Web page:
Experts attribute the jump to newer versions of e-cigarettes, like those by Juul Labs Inc. that resemble computer flash drives and can be used discreetly.

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Customers puff on e-cigarettes at the Henley Vaporium in New York City. VOA

Trina Hale, a junior at South Charleston High School in West Virginia, said vaping — specifically Juul — exploded at her school this year.

“They can put it in their sleeve or their pocket. They can do it wherever, whenever. They can do it in class if they’re sneaky about it,” she said.

Olivia Turman, a freshman at Cabell Midland High School in Ona, West Virginia, said she too has seen kids “hit their vape in class.”

The federally funded survey released Monday is conducted by University of Michigan researchers and has been operating since 1975. This year’s findings are based on responses from about 45,000 students in grades 8, 10 and 12 in schools across the country. It found 1 in 5 high school seniors reported having vaped nicotine in the previous month.

After vaping and alcohol, the most common thing teens use is marijuana, the survey found. About 1 in 4 students said they’d used marijuana at least once in the past year. It was more common in older kids — about 1 in 17 high school seniors said they use marijuana every day.

Vaping, teeth,e-cigarette, cigarettes
Nicotine vaping on rise among US teenagers: Survey. Pixabay

Overall, marijuana smoking is about the same level as it was the past few years. Vaping of marijuana rose, however.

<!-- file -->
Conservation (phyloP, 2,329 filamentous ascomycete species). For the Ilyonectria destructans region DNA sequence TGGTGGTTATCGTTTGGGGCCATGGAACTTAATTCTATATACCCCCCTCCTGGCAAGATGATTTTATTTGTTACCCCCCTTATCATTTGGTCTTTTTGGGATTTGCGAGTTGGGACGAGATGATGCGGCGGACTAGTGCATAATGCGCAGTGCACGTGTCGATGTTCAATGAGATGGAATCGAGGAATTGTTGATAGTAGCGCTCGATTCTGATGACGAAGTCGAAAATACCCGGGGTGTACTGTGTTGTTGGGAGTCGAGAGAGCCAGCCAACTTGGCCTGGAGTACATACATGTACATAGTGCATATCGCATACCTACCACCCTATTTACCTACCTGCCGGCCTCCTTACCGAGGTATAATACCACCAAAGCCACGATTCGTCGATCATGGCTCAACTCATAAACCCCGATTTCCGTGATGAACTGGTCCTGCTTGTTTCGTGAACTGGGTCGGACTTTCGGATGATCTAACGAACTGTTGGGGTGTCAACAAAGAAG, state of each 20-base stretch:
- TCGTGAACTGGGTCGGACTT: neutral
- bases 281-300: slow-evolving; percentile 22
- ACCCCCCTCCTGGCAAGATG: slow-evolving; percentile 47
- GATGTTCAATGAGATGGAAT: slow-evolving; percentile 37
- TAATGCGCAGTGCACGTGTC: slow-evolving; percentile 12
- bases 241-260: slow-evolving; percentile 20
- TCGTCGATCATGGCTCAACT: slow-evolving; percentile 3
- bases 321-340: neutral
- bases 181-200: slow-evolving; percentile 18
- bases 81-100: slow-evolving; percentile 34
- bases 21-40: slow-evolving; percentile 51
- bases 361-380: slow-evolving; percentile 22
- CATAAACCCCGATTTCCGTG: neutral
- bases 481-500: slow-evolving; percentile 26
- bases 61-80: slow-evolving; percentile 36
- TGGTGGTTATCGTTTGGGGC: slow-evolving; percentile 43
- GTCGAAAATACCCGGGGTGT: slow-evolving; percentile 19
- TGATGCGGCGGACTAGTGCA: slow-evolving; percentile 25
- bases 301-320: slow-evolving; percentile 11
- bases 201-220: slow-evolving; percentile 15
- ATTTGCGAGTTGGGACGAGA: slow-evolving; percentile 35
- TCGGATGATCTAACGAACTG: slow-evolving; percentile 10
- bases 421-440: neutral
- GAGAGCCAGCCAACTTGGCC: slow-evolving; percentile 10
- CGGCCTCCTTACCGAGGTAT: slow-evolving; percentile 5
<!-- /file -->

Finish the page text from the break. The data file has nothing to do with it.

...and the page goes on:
More teens, however, are saying no to lots of other substances. Usage of alcohol, cigarettes, cocaine, LSD, ecstasy, heroin and opioid pills all declined.

Experts say it’s not clear what’s behind those trends, especially since the nation is in the midst of the deadliest drug overdose epidemic ever.

“What is it that we’re doing right with teenagers that we’re not doing with adults?” said Dr. Nora Volkow, director of the National Institute on Drug Abuse, a federal agency that funds the Michigan study.

One leading theory is that kids today are staying home and communicating on smartphones rather than hanging out and smoking, drinking or trying drugs.

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In this Feb. 20, 2014 file photo, a customer exhales vapor from an e-cigarette at a store in New York. A growing number of e-cigarette and vaporizer sellers have started offering college scholarships as a way to get their brands listed on university websites. VOA

“Drug experimentation is a group activity,” Volkow said.

What about vaping? “Vaping mostly is an individual activity,” said David Jernigan, a Boston University researcher who tracks alcohol use.

The vaping explosion is a big worry, however. Health officials say nicotine is harmful to developing brains. Some researchers also believe vaping will make kids more likely to take up cigarettes, and perhaps later try other drugs.

Also Read: New Survey Shows Rise of Nicotine Vaping Among US Teenagers

So far that hasn’t happened, surveys show. But the Juul phenomenon is recent, noted Richard Miech, who oversees the Michigan survey.

If vaping does lead to cigarette use among teens, that may start to show up in the survey as early as next year, he added. (VOA)